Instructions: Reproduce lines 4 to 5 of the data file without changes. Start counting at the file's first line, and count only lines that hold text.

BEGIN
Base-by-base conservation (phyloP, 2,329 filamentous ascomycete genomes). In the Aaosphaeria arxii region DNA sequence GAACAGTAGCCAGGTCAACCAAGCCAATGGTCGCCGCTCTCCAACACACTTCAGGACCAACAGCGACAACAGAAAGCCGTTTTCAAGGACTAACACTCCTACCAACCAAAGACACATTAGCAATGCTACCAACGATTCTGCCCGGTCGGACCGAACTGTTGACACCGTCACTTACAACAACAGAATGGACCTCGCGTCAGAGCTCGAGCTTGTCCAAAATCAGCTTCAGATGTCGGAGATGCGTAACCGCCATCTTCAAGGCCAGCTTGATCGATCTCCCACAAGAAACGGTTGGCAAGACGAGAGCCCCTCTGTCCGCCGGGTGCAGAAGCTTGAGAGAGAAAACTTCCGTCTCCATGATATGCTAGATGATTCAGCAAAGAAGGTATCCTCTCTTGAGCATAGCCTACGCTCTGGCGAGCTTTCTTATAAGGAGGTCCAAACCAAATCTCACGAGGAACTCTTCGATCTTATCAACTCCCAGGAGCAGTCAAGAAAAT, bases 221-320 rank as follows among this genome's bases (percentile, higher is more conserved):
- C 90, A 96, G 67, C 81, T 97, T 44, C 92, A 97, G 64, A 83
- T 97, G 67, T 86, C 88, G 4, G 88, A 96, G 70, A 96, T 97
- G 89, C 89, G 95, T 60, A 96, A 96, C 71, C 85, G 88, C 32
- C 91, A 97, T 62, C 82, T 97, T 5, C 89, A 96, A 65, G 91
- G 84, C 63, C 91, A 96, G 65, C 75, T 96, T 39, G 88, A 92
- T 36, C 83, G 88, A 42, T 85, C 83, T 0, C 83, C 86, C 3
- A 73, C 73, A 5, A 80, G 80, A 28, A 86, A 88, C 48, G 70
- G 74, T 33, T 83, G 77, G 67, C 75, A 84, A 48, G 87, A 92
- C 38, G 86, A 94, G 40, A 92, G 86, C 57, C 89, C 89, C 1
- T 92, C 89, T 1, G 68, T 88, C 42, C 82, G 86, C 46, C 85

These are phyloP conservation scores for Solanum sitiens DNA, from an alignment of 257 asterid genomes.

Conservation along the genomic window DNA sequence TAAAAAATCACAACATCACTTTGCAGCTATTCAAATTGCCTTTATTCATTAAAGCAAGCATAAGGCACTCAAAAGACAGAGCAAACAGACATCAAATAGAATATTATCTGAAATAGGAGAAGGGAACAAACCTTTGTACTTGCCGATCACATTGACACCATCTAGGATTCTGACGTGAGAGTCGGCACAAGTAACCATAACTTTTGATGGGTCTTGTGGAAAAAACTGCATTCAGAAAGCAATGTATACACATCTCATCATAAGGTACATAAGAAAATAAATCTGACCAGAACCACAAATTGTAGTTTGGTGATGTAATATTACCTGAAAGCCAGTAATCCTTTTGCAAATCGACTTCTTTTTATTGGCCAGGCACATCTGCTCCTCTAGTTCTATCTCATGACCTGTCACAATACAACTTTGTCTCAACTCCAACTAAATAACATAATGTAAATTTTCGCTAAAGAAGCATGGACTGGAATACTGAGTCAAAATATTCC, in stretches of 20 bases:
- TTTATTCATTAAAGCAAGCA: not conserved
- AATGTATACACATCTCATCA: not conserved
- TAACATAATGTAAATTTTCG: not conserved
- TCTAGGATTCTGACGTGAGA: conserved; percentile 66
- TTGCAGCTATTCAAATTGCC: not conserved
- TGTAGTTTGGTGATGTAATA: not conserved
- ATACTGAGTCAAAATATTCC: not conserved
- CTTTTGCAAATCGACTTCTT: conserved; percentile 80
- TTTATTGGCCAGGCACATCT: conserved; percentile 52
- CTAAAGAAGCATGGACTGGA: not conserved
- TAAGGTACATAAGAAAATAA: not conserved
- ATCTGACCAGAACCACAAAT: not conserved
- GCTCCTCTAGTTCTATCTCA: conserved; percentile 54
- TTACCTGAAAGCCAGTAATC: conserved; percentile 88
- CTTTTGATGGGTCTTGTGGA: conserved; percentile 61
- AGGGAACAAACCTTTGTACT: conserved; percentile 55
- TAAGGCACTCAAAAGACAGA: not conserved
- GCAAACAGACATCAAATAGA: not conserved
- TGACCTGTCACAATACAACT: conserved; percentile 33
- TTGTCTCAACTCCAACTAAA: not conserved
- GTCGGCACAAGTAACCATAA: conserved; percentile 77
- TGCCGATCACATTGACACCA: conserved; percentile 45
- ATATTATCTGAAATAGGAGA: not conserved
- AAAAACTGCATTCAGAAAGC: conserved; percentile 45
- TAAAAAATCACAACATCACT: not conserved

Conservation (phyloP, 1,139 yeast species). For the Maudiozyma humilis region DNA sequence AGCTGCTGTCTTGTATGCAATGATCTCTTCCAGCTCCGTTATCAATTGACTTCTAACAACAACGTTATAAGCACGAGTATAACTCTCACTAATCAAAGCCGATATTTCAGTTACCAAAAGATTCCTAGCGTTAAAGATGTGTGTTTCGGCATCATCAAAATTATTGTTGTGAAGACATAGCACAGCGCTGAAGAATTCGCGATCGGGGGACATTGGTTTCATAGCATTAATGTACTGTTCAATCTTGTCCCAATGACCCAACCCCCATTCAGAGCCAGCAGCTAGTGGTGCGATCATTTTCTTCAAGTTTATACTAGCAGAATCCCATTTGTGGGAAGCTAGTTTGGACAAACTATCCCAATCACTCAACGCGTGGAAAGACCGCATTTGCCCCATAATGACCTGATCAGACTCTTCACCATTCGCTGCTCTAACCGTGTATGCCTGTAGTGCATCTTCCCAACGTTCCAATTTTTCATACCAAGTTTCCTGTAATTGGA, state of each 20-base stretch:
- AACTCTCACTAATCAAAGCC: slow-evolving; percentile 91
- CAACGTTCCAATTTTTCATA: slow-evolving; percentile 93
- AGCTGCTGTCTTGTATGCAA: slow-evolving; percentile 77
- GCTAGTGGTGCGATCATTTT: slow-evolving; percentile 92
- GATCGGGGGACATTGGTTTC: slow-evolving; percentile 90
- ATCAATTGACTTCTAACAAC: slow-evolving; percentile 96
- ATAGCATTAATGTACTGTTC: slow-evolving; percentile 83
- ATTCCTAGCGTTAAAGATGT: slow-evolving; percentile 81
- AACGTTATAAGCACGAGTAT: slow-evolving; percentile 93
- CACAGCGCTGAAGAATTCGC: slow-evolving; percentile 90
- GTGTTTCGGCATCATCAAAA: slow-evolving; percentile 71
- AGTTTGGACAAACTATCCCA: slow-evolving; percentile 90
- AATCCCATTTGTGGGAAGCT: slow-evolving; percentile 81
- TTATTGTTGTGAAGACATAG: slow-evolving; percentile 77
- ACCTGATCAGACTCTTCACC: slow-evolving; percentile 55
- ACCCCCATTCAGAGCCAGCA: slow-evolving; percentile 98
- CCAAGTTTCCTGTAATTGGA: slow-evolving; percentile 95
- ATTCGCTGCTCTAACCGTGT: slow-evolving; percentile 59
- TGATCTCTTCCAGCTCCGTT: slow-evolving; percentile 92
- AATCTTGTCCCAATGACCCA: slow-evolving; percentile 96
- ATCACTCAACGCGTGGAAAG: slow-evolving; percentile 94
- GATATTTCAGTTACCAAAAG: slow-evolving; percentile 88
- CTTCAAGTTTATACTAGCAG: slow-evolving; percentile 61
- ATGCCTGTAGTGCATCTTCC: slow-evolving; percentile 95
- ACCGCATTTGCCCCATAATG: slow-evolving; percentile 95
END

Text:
- G 89, C 89, G 95, T 60, A 96, A 96, C 71, C 85, G 88, C 32
- C 91, A 97, T 62, C 82, T 97, T 5, C 89, A 96, A 65, G 91